Friday, January 7, 2011

Launching Tech Ventures: Part III, Tools & Techniques

This is the third of four posts about Launching Technology Ventures (LTV), a new MBA elective course I'm developing at Harvard Business School to explore lean startup management practices. Part I provides an overview of concepts covered in the course. Part II describes LTV's class sessions. Part IV lists recommended readings for the course.

[Addendum, Apr. 10, 2011: if you are interested in lean startup concepts, you should also check out the LTV course blog. Students write blog posts instead of taking an exam. They've done terrific work.]

Here’s a preliminary list of tools and techniques that I think MBAs should master if they are working in product management, marketing, or business development functions in tech startups or in new ventures in established tech companies. In LTV, students will work on a team-based field project that applies one of these tools/techniques in a new venture.

  1. IDEO-style Idea Generation. IDEO has a structured approach for  applying ‘design thinking’ to new product development.
  2. Business Model Generation. Ash Maurya has adapted Osterwalder’s business model generation framework for use in info tech startups.
  3. Customer Discovery Interviews. In Four Steps to the Epiphany, Steve Blank describes interview processes for assessing demand for a product idea.
  4. Focus Group Research.
  5. Survey Research.
  6. Persona Development. A persona is a fictional character with demographic, psychographic, and behavior attributes of a representative product user. Many tech companies assess new features in terms of their fit with personas’ needs.
  7. Competitor Site Benchmarking.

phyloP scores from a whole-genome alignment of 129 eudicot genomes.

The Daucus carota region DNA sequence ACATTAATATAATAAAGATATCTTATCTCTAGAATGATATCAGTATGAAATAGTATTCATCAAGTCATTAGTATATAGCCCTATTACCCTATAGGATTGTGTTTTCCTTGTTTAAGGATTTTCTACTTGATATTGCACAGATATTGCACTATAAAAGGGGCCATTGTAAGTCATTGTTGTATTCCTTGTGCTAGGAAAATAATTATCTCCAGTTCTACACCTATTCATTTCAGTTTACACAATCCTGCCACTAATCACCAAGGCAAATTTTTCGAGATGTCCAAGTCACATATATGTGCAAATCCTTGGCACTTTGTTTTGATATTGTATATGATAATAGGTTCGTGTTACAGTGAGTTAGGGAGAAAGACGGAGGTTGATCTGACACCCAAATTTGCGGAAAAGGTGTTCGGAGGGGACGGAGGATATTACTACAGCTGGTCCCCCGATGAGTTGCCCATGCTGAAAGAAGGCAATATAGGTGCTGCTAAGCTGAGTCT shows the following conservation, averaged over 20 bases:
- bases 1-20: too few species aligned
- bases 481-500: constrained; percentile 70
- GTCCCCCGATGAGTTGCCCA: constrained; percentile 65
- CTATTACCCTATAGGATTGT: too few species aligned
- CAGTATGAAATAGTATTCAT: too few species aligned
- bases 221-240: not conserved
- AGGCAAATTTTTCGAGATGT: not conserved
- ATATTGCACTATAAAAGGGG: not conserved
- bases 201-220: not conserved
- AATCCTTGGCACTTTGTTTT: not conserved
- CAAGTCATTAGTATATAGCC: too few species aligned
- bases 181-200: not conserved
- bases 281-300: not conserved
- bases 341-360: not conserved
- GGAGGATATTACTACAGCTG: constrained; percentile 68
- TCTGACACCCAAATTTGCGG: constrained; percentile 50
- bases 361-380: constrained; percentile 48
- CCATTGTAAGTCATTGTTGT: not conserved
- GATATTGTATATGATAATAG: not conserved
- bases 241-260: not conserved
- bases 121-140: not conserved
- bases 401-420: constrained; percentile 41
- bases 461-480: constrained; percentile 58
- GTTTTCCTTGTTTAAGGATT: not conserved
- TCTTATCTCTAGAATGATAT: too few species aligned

8. Wireframing. A wireframe is a skeletal depiction of a website showing key navigational concepts and page content. Many wireframing software tools are available, e.g., Balsamiq.
  9. Prototype Development.
  10. Usability Tests. For $39, will videotape a representative consumer trying a product or feature.
  11. A/B Test of New Feature.
  12. Conversion Funnel Analysis/Optimization.
  13. Landing Page Optimization. Performable specializes in landing page optimization.
  14. Search Engine Marketing Campaign Design/Optimization.
  15. Inbound Marketing Campaign Design/Delivery/Analysis. This book by Hubspot’s founders explains the logic for relying on blogs, Facebook, Twitter, etc. to drive traffic to a site.
  16. Public Relations Strategy. Startup CEOs disagree on whether a DIY approach to PR makes sense, and how long startups should wait before they invest money/time in PR.
  17. Site Redesign Based on User Experience Analysis.
  18. Analysis of User Requests for Product Support.
  19. Analysis of User Suggestions for New Features. Dropbox has implemented a site feature for soliciting feature suggestions, called “Votebox."
  20. Product Roadmap/Feature Prioritization Process Design. Startups who rely on agile development methods use project management tools such as Pivotal Tracker.
  21. Design/Delivery of Sales Pitch for Early Adopters.
  22. Sales Lead Prioritization Process.
  23. Design/Delivery of Charter User Program. Silicon Valley Product Group, a consulting firm that helps tech companies improve their product management capabilities, makes the case for a structured approach to working with beta customers.
  24. Net Promoter Score Analysis. NPS, a measure of product loyalty used by many tech companies,  is obtained by asking customers: "How likely is it on a 0-10 scale that you’d recommend our product to a friend/colleague?" Respondents are categorized as Promoters (9-10 rating), Passives (7-8), or Detractors (0-6). NPS = Promoter % - Detractor %.  
  25. Lifetime Value of a Customer Analysis.
The links in the list above are added to help with definitions rather than to serve as a comprehensive guide for someone who wants to learn about these techniques. See Part IV of this series for more books and blog posts that discuss the techniques and their application.

Over time, I’d like to build a knowledge base — perhaps through a wiki — that captures what MBAs and others working in tech ventures need to know about these tools and techniques. In particular, when/where/how/why is the technique best used? Are there conditions where the technique is not appropriate? What mistakes do people make with the technique? How can MBAs acquire the skills needed to apply the technique?

I'd value your feedback. What tools/techniques are missing from list? Do you have thoughts about the questions I pose above?